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Vancouver real estate firm’s new ads feature ‘shadow flipping’ homes

New Coast Realty is under investigation for questionable practices.

Ben Nelms/The Globe and Mail

The Vancouver-area realty firm under investigation for questionable practices has just posted new ads offering homes for sale through contract assignment – the controversial and profitable practice known as "shadow flipping," which Premier Christy Clark has promised to curtail.

New Coast Realty agents Sylvie Zhao and Lucy Wang confirmed to The Globe and Mail the two homes featured were just purchased by buyers who have since hired the brokerage to flip them before the contracts with the initial sellers close.

The ads posted this week on WeChat, a Chinese-language social media site, offer deals priced at $1.15-million and $1.85-million. The New Coast agents refused to give the addresses for properties, so ad readers cannot look up the price for which those homes were just purchased. Ms. Zhao said addresses are not advertised because the assignment deals are "exclusive," and not available through MLS.

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(Read a condensed translation of an internal training session at New Coast Realty)

In a typical shadow flip, a speculator buys a property and then re-sells the sales contract immediately to a new buyer or buyers for a higher price. The initial seller sometimes does not know about it. At closing, that seller receives less for their property than what the end buyer pays. The middleman speculator pockets the difference. The property transfer tax is paid only once, at the final sale.

Shadow flipping is increasingly controversial in the hot Vancouver real estate market. Last month, Ms. Clark promised to bring in new rules aimed at removing the profit, by requiring any gains to be paid to the initial seller in deals involving licensed real estate agents.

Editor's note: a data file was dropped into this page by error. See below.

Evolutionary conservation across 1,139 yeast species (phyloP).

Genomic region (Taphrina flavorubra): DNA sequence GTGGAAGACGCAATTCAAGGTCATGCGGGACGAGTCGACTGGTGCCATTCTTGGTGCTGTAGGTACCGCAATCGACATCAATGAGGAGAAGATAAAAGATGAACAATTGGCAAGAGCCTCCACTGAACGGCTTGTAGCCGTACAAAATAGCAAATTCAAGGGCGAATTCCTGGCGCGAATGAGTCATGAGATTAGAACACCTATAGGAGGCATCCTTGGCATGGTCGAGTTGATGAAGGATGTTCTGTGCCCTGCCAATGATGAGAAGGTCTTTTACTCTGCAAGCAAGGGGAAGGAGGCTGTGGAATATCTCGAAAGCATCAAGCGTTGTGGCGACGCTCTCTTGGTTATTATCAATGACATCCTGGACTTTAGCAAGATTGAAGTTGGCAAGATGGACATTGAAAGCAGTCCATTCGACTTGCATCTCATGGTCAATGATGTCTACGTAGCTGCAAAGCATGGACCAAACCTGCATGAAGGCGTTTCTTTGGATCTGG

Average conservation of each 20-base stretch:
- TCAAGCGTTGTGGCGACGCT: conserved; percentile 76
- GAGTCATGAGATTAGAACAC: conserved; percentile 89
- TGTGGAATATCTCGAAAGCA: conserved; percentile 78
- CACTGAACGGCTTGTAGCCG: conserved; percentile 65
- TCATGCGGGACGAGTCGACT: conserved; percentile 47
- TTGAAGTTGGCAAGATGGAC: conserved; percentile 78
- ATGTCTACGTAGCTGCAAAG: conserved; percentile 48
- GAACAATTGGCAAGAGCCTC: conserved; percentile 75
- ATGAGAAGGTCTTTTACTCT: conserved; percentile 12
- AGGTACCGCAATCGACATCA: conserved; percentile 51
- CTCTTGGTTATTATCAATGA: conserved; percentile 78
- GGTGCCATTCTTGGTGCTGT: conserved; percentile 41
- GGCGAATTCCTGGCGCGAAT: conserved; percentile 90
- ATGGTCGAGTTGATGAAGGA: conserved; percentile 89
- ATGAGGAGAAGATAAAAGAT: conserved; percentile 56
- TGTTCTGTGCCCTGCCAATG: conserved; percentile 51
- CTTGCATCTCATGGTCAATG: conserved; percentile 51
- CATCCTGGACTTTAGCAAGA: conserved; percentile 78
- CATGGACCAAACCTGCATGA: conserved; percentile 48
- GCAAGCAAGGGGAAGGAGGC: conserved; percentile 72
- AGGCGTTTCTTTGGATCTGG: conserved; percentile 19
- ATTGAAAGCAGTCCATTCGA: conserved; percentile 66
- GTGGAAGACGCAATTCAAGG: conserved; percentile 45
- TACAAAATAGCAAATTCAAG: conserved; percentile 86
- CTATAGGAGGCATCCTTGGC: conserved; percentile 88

Contract assignment is legal in B.C. and other provinces. Ms. Zhao said New Coast agents did not arrange initial purchases – those were done at another brokerage. "I am just doing the assignment," she said.

"The buyer-owner who wants us to sell asked us to assign it," Ms. Wang added.

The company points out in a statement that there is no rule against what its agents are doing. "Assisting clients in this way is entirely lawful and within the regulations," it said.

The industry self-regulator, the Real Estate Council of B.C., says it will monitor the transactions.

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"New Coast Realty is required to promptly report to the Council any trade in real estate that is an assignment where a licensee related to the brokerage acted on behalf of one of the parties," it said in a statement.

"Should the Council find non-compliance with the conditions or any other aspects of the Real Estate Services Act, the Council will take such further action as it considers necessary," the statement said.

New Coast has been under fire for what its owner taught agents in a training session last fall. In a recording of the October session obtained by The Globe, owner Ze Yu Wu is heard coaching agents, in Mandarin, on how to talk vendor clients into selling their homes quickly, for a lower price than what they want.